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Updated: 6 days ago

For anyone involved in education in North America, September is a new school year. This new year could mean new students, new parents, new colleagues, and sometimes it even means a new school, new classroom, or even a new curriculum.

It's always a fresh new start.

A new year - new students, new parents, new colleagues and more!

As a teacher, I love that it is a chance to correct my mistakes and try new things or even build new skills as an educator. In my personal life, I see it the same way. Sometimes this chance for a fresh start begins in January with a new year or maybe it's an anniversary - a chance to reflect on a relationship. Maybe it's a birthday - a chance to learn new skills to build physical or mental wellness. Or maybe it's just a new month or a new season or a new career.

I can correct my mistakes and try new things or build new skills

Either way, it's a choice. An opportunity to take time to reflect and to grow. Now some changes are hard, some habits are hard to break and even more so, some mindsets are difficult to reframe. I have found that skills help.

The skill of self-validation reminds me to be kind to myself and to use words of self-encouragement. Maybe I could say something like change is hard and I can do this. Radical acceptance is another helpful skill especially when the current situation is so painful and there seems little hope. I might need to remind myself to let it go; to focus on my growth through the journey; that this is a marathon, not a sprint.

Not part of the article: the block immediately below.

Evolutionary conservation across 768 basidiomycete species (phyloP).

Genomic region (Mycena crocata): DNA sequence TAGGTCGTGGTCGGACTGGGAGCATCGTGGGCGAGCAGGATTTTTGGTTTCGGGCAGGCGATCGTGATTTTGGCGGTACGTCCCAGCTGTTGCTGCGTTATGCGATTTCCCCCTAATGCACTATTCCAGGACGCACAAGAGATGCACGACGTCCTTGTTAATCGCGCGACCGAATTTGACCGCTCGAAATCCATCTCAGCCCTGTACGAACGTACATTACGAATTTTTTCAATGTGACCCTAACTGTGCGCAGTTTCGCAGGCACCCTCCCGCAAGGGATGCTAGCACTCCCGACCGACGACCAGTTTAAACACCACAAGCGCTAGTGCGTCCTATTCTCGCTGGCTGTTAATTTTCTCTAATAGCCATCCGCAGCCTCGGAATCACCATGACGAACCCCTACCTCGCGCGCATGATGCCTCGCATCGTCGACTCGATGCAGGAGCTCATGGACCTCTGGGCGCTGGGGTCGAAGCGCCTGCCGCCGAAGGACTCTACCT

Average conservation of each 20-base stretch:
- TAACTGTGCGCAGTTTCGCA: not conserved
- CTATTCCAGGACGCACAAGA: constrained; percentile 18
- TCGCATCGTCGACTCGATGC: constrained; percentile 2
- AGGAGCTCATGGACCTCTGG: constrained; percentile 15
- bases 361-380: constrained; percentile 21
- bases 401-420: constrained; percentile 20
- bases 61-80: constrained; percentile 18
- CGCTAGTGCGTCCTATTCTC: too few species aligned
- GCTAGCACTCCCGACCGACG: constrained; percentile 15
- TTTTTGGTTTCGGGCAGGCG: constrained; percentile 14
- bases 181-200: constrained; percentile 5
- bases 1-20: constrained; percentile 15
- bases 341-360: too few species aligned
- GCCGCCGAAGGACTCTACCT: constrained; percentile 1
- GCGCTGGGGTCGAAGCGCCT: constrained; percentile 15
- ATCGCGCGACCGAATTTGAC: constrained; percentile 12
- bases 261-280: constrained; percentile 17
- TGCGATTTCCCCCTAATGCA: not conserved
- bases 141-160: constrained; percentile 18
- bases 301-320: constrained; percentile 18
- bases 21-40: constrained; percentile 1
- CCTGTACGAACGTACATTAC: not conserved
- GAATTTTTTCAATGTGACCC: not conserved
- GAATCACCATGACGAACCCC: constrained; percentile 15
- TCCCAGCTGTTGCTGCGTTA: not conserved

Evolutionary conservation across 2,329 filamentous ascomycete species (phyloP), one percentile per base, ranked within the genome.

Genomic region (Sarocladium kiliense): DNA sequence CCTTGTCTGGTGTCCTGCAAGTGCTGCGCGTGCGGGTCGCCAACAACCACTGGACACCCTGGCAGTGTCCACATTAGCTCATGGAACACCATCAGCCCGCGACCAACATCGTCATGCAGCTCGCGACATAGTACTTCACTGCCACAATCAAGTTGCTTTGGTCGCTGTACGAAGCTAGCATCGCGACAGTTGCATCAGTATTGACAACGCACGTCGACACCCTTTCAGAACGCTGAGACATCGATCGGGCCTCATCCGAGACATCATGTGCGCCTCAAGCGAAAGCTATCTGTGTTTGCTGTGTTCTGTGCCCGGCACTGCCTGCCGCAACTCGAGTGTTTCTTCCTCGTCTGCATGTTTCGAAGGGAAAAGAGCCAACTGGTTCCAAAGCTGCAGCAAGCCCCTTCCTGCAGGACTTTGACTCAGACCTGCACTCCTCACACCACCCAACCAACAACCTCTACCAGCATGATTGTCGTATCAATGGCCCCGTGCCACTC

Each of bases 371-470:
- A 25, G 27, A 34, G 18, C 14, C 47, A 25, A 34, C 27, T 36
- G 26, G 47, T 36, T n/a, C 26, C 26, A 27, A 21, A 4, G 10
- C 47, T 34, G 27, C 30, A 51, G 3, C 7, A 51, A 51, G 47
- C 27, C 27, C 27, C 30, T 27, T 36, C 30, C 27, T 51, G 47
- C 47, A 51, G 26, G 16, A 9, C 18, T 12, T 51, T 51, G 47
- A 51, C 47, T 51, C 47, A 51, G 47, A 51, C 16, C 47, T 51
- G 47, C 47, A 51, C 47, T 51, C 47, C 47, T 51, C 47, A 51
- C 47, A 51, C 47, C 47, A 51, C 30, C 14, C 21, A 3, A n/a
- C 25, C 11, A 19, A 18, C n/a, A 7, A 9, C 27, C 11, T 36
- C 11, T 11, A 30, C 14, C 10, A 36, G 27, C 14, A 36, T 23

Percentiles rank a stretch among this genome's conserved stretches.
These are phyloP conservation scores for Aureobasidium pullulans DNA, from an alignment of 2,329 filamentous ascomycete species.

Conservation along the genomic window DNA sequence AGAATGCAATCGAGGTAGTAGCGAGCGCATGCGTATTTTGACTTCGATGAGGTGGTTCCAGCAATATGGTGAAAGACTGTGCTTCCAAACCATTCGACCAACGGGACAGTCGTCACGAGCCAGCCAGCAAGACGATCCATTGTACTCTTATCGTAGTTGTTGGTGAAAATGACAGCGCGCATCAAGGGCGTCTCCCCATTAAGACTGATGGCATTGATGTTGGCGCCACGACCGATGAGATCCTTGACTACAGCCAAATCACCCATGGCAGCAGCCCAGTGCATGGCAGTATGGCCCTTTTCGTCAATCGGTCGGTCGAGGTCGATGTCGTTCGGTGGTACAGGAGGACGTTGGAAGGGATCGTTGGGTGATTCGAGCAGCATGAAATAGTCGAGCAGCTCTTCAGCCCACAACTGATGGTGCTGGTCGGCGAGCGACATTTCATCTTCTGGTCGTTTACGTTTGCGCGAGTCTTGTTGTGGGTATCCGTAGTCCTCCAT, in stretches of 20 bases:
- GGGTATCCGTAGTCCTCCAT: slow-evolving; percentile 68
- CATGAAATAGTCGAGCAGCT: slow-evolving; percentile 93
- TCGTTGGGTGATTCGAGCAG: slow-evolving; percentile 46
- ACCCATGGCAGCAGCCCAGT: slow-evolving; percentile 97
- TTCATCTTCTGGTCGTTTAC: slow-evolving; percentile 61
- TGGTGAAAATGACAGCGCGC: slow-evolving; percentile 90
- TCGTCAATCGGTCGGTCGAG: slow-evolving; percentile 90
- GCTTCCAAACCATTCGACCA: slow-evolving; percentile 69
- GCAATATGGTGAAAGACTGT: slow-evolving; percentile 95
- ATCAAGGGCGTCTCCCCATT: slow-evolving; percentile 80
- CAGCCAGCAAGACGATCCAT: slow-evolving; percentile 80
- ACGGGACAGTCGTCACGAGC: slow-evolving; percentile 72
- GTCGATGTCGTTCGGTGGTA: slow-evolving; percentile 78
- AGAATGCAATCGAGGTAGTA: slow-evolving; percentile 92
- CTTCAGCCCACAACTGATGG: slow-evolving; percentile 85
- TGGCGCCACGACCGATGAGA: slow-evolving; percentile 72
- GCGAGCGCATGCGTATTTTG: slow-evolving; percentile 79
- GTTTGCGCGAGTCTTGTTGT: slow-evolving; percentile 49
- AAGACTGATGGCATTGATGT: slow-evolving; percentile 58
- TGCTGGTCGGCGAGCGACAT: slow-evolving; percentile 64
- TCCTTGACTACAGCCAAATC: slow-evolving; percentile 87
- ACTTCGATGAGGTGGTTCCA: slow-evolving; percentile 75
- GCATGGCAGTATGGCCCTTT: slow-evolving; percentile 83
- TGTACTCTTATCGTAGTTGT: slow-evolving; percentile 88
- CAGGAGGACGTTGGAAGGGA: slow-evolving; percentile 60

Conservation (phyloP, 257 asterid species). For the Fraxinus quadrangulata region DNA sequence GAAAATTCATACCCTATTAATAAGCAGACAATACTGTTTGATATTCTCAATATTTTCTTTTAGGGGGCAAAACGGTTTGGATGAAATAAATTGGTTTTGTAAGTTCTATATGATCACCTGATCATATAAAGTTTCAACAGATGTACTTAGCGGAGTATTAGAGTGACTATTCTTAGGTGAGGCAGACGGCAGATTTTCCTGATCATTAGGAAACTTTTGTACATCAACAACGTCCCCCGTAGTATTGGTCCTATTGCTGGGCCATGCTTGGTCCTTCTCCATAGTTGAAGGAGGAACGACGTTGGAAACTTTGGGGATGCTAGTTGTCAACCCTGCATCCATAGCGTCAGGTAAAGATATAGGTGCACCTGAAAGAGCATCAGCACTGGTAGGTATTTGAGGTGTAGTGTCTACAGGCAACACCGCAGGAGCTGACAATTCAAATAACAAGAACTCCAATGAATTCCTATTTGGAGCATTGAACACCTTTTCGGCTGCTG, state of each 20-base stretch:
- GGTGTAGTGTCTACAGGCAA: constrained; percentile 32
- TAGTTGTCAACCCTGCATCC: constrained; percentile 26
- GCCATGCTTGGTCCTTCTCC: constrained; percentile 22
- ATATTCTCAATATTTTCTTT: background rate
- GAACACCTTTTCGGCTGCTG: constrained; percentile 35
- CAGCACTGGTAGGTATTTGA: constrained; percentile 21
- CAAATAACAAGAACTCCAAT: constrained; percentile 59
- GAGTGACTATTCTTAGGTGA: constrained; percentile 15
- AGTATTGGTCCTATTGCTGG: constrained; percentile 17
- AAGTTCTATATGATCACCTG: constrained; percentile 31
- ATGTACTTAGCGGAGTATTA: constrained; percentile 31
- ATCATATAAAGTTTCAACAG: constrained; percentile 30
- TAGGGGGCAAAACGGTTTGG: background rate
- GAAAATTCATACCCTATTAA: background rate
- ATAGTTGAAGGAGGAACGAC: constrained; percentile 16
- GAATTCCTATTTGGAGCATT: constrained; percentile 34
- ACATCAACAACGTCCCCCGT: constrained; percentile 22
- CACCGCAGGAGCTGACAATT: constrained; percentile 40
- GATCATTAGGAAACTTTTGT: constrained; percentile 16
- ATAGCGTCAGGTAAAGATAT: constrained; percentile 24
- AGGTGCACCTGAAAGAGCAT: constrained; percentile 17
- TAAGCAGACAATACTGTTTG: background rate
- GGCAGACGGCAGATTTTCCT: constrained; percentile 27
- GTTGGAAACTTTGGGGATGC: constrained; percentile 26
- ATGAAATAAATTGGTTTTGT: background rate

This is a marathon, not a sprint.

The basic assumption skill of try again and try it differently is so helpful when I'm open to trying new things in a new way. I love the image of a protractor and that a five-degree angle when expanded out is a big change. It demonstrates that we don't have to be held back by the enormity of change, but instead can do a little at a time with expectation and hope that growth will come.

A final skill that I love is called do-overs or reset. Do-overs are a key skill. It's a chance to say I'm wrong and be okay to admit that. It's being willing to say that I want to try again because the person or the relationship or even the job is important enough to make it right. I might say that yesterday I wasn't my best self. Can we try that conversation again? It truly is starting fresh and letting go of history. A gift we can give to ourselves and others.

A gift we can give to ourselves and others.

A fresh start is a great way to approach the month of September and learning skills will help you do it well and that's a great idea too.

Why not check out our new workshops for the fall or follow us on Facebook, Instagram or X to learn more about fresh starts this September?